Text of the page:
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— By PATRIC FLANNIGAN

Staff writer

Camden Code Enforcer Travis Daniel served as the guest speaker for the recent Camden Kiwanis Club meeting at Catherine’s Bistro. Daniel was accompanied by Public Works Director Shamir Dorsey.

Daniel said that he was invited to the meeting by Kiwanian Mylinda Simpson and said that he wanted to speak about something other than a city project.

“So, we are going to do a series of experiments,” Daniel said as he invited Simpson to help him conduct the assessments.

Daniels did three scientific demonstrations; the first revolved around the concept of total reflection and fiber optics, the second showed how a gas mask works and the third involved carbon filament.

Daniels then presented a picture of himself on the projector next to an old bus.

The title of the presentation was titled, “How smart are you?”

Daniels then explained that each one of the demonstrations that he conducted during the meeting were made possible by the contributions of African Americans - two of which in the early 1900’s even before the civil rights movement.

Dr. Shirley Jackson was the contributor to the first demonstration. She was the first African American woman to earn a doctorate from the Massachusetts Institutes of Technology and to earn a National Medal of Science.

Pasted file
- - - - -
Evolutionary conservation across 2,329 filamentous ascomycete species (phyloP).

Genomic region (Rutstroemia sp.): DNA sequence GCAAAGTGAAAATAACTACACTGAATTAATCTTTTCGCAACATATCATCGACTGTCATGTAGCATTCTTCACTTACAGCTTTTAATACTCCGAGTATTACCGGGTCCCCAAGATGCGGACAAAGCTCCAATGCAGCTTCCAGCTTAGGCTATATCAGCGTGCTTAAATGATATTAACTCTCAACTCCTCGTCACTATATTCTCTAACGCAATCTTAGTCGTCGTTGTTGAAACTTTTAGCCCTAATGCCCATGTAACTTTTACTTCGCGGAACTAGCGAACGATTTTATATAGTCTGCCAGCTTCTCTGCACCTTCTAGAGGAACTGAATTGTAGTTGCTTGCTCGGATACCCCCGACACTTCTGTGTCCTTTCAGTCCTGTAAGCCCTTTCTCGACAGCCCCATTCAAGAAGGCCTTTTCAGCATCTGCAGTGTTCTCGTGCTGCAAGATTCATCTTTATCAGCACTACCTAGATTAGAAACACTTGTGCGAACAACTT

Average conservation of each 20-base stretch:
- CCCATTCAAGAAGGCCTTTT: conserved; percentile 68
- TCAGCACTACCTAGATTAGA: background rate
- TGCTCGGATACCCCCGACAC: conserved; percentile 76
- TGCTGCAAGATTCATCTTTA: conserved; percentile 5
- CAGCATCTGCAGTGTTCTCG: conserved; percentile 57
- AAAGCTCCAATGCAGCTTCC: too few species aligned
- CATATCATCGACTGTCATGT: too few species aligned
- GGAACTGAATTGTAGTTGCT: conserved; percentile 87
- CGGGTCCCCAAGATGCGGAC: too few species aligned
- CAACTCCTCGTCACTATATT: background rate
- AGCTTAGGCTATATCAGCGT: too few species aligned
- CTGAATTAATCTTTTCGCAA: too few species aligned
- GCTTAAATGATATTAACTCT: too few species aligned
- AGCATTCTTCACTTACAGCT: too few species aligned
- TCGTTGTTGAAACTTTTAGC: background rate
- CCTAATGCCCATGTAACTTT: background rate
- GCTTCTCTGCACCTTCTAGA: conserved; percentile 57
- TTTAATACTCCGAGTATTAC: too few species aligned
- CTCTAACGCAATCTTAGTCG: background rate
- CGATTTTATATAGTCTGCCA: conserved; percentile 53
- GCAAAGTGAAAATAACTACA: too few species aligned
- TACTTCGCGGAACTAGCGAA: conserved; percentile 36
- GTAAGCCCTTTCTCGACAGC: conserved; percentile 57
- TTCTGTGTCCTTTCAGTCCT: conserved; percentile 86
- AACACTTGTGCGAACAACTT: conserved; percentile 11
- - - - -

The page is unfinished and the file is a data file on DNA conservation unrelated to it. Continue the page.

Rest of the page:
The second demonstration was made possible by Garrett Morgan. His “smoke hood” was used by himself and his brother to rescue a group of rescue fire fighters after a tunnel explosion under Lake Erie. The third contributor was Lewis Lattimer, who worked with Alexander Graham Bell to develop the telephone and patented an improved filament light bulb that is still used by General Electric today.

“All of these people made wonderful contributions to our society,” Daniel said. “They were also in an environment where there successors didn’t care that they were black people, didn’t care if they were men, and didn’t care that they were black women…In the scientific community, diversity was celebrated.”

“Think of people like onions, we’ve got red onions, green onions, yellow onions and white onions,” Daniel further explained. “The onions share so much in common with all its other species and varieties and the least of which that they have in common is their outside skin… Whatever level of leadership you achieve, we are all responsible for leading a diverse group of people. Embrace diversity.”

Daniel shared that a 2006 Tusk University study concluded that a diverse group of people is more innovative and productive and that companies that embrace diversity are more profitable.

“New and different ways of thinking will force you out of your box,” Daniel stated. “Force you out of your comfort zone. Make you think harder and work smarter.”

Daniel then used a scenario of creating a bus company with people who are just like him and explaining that it wouldn’t work because the bus company wouldn’t be for everyone. The group would need to take into account people with disabilities and get perspectives from financial donors.

Daniel closed his speech by saying:

“The more diversity we have, the more our eyes will be opened up to more ideas. Surround yourself with a diverse group of people. So I’m asking you, ‘how smart are you?’”

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